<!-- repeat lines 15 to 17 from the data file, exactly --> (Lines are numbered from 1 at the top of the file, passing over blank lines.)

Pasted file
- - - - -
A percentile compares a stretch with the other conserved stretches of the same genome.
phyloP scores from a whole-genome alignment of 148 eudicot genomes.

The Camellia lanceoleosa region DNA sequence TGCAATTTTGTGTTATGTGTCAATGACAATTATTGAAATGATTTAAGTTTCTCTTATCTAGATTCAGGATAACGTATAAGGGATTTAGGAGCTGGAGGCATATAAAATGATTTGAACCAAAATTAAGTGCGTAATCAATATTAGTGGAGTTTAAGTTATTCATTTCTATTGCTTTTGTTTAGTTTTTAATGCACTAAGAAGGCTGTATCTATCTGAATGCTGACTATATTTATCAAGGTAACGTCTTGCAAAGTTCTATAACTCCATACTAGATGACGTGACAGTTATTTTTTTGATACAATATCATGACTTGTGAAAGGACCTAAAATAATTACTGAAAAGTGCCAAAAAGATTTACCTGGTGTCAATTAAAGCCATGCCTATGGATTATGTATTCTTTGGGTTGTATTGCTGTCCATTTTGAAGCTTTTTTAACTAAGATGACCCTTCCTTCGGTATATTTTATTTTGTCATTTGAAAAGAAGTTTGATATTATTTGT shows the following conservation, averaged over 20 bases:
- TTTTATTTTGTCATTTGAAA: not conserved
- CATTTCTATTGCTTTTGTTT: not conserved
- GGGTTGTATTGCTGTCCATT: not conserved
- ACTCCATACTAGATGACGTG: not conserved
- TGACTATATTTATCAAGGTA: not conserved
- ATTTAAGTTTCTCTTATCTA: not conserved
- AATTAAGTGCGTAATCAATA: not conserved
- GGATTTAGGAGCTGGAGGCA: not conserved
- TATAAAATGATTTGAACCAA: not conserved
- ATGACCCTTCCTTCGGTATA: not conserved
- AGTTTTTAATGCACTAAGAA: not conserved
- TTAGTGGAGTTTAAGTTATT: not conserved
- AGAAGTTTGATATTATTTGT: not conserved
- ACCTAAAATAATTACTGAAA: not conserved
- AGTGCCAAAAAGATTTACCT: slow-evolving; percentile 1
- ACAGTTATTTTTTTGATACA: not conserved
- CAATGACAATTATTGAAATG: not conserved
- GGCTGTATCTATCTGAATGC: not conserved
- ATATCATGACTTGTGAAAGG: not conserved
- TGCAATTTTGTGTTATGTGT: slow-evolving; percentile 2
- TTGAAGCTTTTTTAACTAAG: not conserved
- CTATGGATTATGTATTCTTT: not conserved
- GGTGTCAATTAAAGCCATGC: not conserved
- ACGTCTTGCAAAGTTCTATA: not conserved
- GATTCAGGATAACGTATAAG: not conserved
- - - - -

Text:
- TTAGTGGAGTTTAAGTTATT: not conserved
- AGAAGTTTGATATTATTTGT: not conserved
- ACCTAAAATAATTACTGAAA: not conserved